Worship is the glorifying of God, the making much of him, the magnifying of him so that he increases in coordination with our decrease.
Jesus tells his disciples that their good works should be lights shined on God (Matt. 5:16), meant to illuminate him for the benefit of those in the darkness, showing them the way out. The only way our good works will work this way – to repeat, the only way – is if our good works are acts of worship. This means our good works must be our response to the finished good work of Christ. If our good works are viewed as currency to exchange for the good work of Christ, they will be seen by the lost not as illuminating God’s goodness but illuminating ours.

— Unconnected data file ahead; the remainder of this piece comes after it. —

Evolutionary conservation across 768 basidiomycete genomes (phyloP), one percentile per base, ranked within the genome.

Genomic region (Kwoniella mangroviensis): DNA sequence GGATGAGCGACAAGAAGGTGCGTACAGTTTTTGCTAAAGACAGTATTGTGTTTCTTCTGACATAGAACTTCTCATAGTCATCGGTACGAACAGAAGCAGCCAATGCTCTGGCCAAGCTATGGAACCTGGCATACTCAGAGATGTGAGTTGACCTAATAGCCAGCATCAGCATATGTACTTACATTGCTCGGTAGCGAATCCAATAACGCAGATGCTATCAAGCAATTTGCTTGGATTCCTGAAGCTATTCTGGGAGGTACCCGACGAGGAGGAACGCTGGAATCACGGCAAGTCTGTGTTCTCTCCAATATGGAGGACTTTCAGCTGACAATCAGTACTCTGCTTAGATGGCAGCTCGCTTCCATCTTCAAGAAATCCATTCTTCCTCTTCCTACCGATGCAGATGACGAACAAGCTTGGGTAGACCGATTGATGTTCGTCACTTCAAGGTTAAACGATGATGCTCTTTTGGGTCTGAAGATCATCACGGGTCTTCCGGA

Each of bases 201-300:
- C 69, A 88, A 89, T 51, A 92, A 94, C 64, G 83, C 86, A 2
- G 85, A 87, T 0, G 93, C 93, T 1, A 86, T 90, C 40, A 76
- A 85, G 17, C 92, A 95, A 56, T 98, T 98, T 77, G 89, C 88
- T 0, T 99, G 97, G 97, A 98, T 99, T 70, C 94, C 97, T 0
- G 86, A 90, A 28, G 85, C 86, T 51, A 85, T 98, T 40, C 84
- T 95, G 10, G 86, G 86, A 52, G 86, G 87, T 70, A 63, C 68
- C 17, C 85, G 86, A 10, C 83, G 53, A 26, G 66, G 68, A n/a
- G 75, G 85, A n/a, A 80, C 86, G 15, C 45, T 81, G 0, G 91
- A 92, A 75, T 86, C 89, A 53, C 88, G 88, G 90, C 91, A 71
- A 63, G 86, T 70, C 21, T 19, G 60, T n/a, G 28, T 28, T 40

Good works as worship are acts of thankfulness and joy. Good works as merit are acts of leverage and bribery. They do not magnify the God of free grace but make him appear like a loan officer. And God is not accepting applications for service; he is redeeming captives who then gratefully serve him of their own free(d) will. We invite the Spirit’s filling with our good works as we “sow to the Spirit” (Gal. 6:8), but we do not earn him with them. (Jared Wilson in Gospel Wakefulness)